Re: [dev] Suckless word processing solution?

From: Don Harper <>
Date: Tue, 22 Sep 2009 12:58:30 -0500

Are you opposed to using the cloud? Google docs fits the bill, ie,
lightweight resources on the host, and you can do some disconnected
work, I think...


2009/9/22 <>:
> Hi,all!
> I am looking for a lightweight solution to create rich formatted content in
> any MS Word-editable format - I think RTF is more likely to happen, since it
> is an open format.
> Basically, what I am looking for is a lightweight, distractionless
> (preferably no menus or toolbars) word processor with support for all common
> formatting option. Basically, I don't need the word processor to be capable
> of doing things I wouldn't be able to do with a real piece of paper - which
> means that I just need common beautifiers, font styling, paragraph styling
> and footnotes/TOC support, tables and images, since I often need to write
> academic papers following a certain style. However, I don't need any math
> support.
> I was looking for something that would suit my needs for quite some time.
> AbiWord is bloated, slow and buggy and has numerous GNOME and other
> dependencies. Ted got updated recently, which means that it finally got
> UTF-8, gtk interface and proper font rendering, but at the moment is still
> buggy and it is uncertain, in which way will it improve. Other than that, it
> is a really nice word processor. WordGrinder has a nice interface concept,
> but CLI interface can show many style features of the text, which is why WG
> supports only a limited number of formatting capabilities. Besides, it can
> only export to troff and html. Finally, it wasn't updated since late 2008.
> Then I looked in the area of humane markup languages. txt2tags is nice (the
> syntax is really clean and easy), but doesn't support RTF and footnotes (not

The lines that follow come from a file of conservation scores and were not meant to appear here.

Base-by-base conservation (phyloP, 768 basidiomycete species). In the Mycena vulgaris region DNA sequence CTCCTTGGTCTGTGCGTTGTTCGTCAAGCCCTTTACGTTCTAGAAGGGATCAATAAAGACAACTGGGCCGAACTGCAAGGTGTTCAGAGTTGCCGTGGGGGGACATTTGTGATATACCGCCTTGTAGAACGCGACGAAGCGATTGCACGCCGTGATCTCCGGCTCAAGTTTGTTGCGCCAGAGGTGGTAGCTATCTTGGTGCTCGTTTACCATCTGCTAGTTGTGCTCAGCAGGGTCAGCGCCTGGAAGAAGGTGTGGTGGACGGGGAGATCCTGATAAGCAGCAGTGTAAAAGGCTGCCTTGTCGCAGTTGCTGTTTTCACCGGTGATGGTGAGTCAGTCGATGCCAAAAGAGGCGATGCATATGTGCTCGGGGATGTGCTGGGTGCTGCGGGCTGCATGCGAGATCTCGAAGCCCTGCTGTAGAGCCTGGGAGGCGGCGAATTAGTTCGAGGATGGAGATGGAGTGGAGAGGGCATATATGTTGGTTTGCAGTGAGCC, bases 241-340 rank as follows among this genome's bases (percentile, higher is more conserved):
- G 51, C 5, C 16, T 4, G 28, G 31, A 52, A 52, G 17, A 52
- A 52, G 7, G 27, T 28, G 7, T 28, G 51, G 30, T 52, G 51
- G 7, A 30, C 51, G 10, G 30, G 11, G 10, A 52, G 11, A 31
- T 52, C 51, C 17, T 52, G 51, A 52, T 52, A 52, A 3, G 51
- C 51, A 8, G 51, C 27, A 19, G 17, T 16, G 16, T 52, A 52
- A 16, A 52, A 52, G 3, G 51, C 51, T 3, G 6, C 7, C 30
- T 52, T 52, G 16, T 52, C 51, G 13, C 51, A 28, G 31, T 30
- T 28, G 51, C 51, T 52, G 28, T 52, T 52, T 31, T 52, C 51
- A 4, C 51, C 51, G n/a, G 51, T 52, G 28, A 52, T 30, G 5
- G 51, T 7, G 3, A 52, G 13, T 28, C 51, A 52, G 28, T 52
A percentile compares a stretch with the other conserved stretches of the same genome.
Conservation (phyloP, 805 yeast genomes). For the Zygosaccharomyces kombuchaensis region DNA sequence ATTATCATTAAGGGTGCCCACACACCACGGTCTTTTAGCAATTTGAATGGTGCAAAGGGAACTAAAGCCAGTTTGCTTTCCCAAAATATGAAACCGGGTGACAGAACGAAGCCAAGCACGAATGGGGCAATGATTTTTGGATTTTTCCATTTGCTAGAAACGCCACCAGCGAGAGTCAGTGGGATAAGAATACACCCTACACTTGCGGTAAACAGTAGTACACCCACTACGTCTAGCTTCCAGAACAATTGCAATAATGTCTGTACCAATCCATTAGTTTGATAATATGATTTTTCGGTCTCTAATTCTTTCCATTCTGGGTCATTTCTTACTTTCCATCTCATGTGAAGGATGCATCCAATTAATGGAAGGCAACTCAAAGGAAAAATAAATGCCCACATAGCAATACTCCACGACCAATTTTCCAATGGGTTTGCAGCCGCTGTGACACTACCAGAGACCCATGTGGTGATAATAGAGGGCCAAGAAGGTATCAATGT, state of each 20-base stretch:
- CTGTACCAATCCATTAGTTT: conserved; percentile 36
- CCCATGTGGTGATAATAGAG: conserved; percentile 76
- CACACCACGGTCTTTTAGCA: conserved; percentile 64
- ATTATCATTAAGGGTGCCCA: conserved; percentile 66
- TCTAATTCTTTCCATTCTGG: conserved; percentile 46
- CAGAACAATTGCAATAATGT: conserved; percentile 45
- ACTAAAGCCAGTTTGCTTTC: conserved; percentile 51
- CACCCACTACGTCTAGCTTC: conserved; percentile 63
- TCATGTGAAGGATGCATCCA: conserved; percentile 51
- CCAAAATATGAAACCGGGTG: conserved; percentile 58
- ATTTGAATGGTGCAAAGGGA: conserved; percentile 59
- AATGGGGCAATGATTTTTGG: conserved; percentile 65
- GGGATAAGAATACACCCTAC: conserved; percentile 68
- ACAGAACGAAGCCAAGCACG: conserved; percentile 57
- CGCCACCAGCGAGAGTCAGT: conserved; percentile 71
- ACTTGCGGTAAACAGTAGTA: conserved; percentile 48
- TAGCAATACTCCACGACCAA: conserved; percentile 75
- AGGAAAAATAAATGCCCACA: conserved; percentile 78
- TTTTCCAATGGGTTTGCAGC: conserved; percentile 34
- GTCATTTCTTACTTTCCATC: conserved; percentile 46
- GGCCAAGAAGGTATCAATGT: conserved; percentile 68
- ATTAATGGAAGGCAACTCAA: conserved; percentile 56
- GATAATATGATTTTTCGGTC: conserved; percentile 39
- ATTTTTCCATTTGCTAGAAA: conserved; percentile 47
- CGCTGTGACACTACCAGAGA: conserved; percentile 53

> to mention the proper paragraph formatting). I tried MarkDown extensions,
> such as pandoc (which involves having a Haskell infrastructure installed)
> and multimarkdown. Both support RTF export, but still look more like an
> easier way to get HTML output than a word processing solution. The same is
> true with the other lightweight markup languages: they are either tools to
> get HTML source, or an easier way to produce man pages.
> Finally, i started looking at the full-blown typesetting systems. I admire
> LaTeX, but it's just too big for my needs. Besides, latex2rtf utility wasn't
> updated for quite some time and still doesn't work properly. Then I tried
> lout. Lout is nice, because it's small and has a pretty straightforward
> manual, but it only supports PS and PDF(?) output. Besides, I had some
> issues with producing texts in Russian (since it is my native language).
> Then I tried Groff. Groff look uber-geeky and traditional to me, it is
> smaller than LaTeX (bigger than lout, though), but there are still a lot of
> problems here. First, there is a huge lack of documentation - basically,
> there is only a Unix Text Processing textbook back from the late 80s (and
> it's not clear as to whether one could use it as a guide to contemporary
> troff). Second, groff devteam seems to be more focused on the needs of man
> writers (which is understandable). Which is why many issues specific for
> common word processing and desktop publishing are ignored or are being
> solved really slowly. Specifically, I couldn't solve the localization
> problem. Furthermore, troffcvt utility (a troff converter, supports RTF) is
> also deprecated and is of inferior quality - basically, it just ignores many
> formatting options. I also checked other implementations: Heirloom project
> might be nice (at least, it is said to support UTF-8 and modern fonts), but
> again it is unclear as to which documentation should I use. Besides, the
> project wasn't updated since April 2008. There is also a new C
> implementation called mdocml (designed by BSD people to replace groff), but
> it only supports man macros (although it is pretty active and should run on
> Linux too). Furthermore, there should be another flavour in MirOS BSD source
> tree (which is said to be an original AT&T version), but it is actually
> broken. Finally, I couldn't find any mention of Plan 9 version of troff
> being used outside of Plan 9 itself (but I suppose it should definitely
> support UTF-8).
> Currently, I am really desperate. IMHO, there were always two main problems
> for those, who wanted to build a lightweight Linux/BSD environment: there
> were no lightweight graphical web browsers and no lightweight word
> processors. The situation with web browsers gets improved by surf and uzbl
> developers. But what about word processing? Do you have any suggestions on
> the original problem?
> P.S.: Sorry for this post being so enormous, but I wanted to sum up my
> efforts for somebody who would like to solve the same problem.
> --
> wbr,

Don Harper, RHCE
Received on Tue Sep 22 2009 - 17:58:30 UTC

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